Family and friends tend to chide me a bit. “You should have said this to her” I’ve been told. “Why do you let her push you around?” I’ve been asked. And then there’s the one about Aunt Helen directed to both H and me: “You and your brother need to grow balls.”

Bothered I’m not. As I’ve noted before: I’d rather be happy than right. And yet…

Sometimes I do stand up. Some days I flex my muscle. This week in particular, perhaps with an eye toward Festivus, I aired a few grievances.

Wednesday morning, for example:

I was standing in the courthouse Men’s Room — far left of four urinals — the three to my right distinctly unoccupied. Mid-process another suit ambles in, and in violation of every unwritten rule of mankind stands just to my right.

“Really?” I thought — before staring, glaring, and turning to wash.  (He seemed puzzled).                                                                                                                                                                                                                “Is something wrong?” he asked.                                                                                                                                                                                    Shaking my head in disgust, giving him Al Bogart’s “Why don’t you get a haircut?” grimace (circa 1970), I just dried hands and left.

—Or take the incident at the Cedar/Green Heinen’s:

There I was, heading left from the salad bar area, toward the cashier. From the far side with another cart came a guy about my age. It had to be clear to this schmuck (as it was to me) that if no one broke stride we’d hit the check out line at the very same time. Moreover, a quick read told me that the volumes of our respective groceries were pretty much equal…

So I kept my pace…not quickening, not slowing….

But this putz accelerated perceptibly, and grabbing the angle, cut in before me.

“What are you doing?” I shot incredulously.    “We both got here at the same time,” he smiled meekly. “What’s the big deal?”

(That mumser knew he’d sped up).                                                                                                                                                                                   “Are you kidding me?” I asserted. “You’re supposed to yield to the right!”

Turning his back, the man ignored me. Still, though signally aware I was that A) the world wasn’t coming to an end and B) a lot of staff members there knew I was with Carrie … so I shouldn’t make waves — EVEN SO …

Well –- as the saying goes “I was born at night, but not last night”…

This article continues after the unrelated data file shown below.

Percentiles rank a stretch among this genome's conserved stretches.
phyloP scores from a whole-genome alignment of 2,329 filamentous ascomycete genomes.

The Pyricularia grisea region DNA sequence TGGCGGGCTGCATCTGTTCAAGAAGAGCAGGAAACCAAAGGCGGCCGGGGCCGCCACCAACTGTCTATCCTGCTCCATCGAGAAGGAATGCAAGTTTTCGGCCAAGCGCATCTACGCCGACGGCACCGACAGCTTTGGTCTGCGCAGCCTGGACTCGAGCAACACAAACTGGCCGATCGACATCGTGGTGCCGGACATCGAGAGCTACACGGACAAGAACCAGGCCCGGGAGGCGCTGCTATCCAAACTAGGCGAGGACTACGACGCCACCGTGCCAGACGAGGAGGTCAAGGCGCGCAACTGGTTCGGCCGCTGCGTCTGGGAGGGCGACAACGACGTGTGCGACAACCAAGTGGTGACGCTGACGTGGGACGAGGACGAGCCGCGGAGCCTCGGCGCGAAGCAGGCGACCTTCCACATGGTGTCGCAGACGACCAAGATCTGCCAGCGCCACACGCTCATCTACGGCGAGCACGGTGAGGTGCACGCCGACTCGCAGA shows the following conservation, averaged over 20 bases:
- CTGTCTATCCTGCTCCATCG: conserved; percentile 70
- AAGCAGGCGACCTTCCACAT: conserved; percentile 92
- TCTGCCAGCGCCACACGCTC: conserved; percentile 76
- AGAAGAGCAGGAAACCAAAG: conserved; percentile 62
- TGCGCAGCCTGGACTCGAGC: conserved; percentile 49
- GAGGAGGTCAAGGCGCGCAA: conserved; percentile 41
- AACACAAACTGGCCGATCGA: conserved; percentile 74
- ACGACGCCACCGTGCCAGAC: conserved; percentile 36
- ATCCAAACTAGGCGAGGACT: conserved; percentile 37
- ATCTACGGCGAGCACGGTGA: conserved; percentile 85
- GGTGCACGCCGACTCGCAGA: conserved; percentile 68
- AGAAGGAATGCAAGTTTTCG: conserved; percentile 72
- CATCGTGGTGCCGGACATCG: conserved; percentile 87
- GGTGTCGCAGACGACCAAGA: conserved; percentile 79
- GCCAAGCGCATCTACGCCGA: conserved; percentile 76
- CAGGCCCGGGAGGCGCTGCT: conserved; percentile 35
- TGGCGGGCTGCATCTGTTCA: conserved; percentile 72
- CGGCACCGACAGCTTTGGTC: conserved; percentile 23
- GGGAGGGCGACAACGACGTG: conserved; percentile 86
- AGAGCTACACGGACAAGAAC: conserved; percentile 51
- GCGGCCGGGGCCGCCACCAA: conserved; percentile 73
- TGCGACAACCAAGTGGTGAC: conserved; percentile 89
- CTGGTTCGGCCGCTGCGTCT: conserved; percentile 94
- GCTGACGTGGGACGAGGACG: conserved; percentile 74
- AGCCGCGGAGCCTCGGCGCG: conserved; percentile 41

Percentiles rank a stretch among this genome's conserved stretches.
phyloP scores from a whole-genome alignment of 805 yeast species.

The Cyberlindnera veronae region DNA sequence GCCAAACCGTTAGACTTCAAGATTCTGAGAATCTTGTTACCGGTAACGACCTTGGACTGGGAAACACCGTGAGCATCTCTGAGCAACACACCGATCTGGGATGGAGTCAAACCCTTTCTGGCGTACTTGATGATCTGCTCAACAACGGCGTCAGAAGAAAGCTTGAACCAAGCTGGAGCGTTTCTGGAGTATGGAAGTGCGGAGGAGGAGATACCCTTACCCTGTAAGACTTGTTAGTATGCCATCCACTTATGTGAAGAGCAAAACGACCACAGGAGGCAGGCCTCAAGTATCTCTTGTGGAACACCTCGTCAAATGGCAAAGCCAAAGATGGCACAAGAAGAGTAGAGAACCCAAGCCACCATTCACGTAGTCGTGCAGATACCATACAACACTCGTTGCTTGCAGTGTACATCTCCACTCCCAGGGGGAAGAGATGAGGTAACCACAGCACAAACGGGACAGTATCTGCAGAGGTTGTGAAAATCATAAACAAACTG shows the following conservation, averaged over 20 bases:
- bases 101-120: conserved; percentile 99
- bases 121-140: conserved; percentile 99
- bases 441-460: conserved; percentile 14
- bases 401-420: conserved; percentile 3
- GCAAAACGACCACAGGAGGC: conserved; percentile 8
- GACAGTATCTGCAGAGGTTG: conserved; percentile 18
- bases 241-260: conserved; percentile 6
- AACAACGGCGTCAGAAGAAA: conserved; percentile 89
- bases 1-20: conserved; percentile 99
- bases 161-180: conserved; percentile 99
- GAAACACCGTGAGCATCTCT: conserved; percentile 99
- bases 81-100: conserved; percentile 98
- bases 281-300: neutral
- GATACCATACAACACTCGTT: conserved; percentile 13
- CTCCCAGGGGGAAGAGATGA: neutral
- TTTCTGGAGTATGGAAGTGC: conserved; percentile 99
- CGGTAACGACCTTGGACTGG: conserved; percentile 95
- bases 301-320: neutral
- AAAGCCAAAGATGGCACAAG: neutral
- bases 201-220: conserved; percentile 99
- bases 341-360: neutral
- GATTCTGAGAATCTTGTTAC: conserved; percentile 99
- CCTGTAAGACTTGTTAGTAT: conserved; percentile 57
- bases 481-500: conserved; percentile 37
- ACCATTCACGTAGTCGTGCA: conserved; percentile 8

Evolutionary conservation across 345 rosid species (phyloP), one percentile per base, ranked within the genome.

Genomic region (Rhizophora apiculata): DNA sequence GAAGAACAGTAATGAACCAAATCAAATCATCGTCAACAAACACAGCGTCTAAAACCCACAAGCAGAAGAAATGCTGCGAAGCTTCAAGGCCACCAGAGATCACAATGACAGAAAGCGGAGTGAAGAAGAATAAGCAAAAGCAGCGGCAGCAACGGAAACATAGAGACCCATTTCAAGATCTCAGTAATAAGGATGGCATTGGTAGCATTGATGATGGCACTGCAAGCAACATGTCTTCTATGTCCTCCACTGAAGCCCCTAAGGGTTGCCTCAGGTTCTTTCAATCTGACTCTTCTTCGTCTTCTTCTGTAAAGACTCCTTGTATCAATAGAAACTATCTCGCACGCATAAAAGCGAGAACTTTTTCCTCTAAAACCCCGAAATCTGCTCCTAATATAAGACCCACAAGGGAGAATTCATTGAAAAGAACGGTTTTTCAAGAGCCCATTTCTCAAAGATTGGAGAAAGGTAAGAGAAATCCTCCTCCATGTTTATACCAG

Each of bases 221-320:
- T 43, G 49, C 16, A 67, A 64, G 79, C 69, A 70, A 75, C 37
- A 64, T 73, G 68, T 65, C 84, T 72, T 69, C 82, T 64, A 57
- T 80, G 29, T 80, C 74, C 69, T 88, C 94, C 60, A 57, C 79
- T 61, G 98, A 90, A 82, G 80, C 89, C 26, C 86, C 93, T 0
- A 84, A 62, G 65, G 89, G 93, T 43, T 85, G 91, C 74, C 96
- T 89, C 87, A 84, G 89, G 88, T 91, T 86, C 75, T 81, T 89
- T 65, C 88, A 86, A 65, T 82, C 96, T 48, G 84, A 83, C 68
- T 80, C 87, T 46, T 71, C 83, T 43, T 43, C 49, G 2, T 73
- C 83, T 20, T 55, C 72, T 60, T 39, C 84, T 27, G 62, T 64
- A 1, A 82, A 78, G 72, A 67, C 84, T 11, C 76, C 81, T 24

Intently I watched as my “friend” checked out. About that time I’d noticed too that a prior customer had abandoned a large bag of Reese’s Pieces, leaving it at the point-of-purchase gum rack.

THIS was an idea whose time had come.

With a nuanced movement direct from The Bolshoi, I deftly slid the candy to the conveyor. Shortly, (as I thrilled), it was rung up, paid for, bagged and yes, exiting with my friend.

I was to remain in the zone…

Saturday afternoon I took Helen shopping. As I do these days I double-parked, walked her into the store, and then went to park the car.

Drivers in the Marc’s lot, you should know, are notorious for their propensities to go the wrong way.   So there I was… appropriately heading down a one-way aisle — when another car appeared, approaching me head-on at about mid-field. Pointing through the windshield, I gestured he was going the wrong way. Yet the clown wouldn’t move.

(Nor did this clown).

A few minutes passed … and I’m telling you that two minutes in that situation was a long time. He still wasn’t moving, and me? I dug in. (Fact was I relished this clear-cut opportunity to be 100% right.   Aunt Helen could wait, I figured. Heck: she was safe, warm and sitting inside…and besides: she was happy just getting out).

So there we were: two schmucks in a parking lot. I was right; we were stubborn; no one was moving!

Putting the gear in neutral, I popped the trunk. In the rear of the car, somewhere in that mess (I knew), were old books from our aunt.  Culling contents which may also have come from Fred Sanford’s truck, I uncovered (after a while), one large Hebrew picture book. Perfect! Seizing the volume I hopped back behind the wheel and, cover facing out, pretended to read.

From behind the pages I heard a car honk. (I can only guess it was him). A half-hearted toot it was — you know, the kind given when someone in front of you doesn’t realize the light has changed. Ignoring the horn a bit, I peaked out. Alas!  His car was moving. Backward.

Game. Set. Match.

I rejoined my aunt of course. And she scolded me, of course.

“What took you so long?  And why don’t you wear a hat in this weather?” she demanded. Apparently back on her game, she was about to volley again when the emotional carriage I’d been driving turned back into a pumpkin.

“I’m sorry,” I said. “I’ll wear a hat next time.”

(Then quietly the two of us — only one of us bearing balls — went searching for produce).

2 Responses to “STREET FIGHTING MAN”

  1. bob snyder says:

    Remember the Seinfeld where George and a guy sat for hours waiting for a parking space they both said they deserved?

  2. Up From Dysfunction says:

    YES, The one where George was preparing to parallel park and the jerk shot in behind him. George may be George, but he was definitely right about that one.

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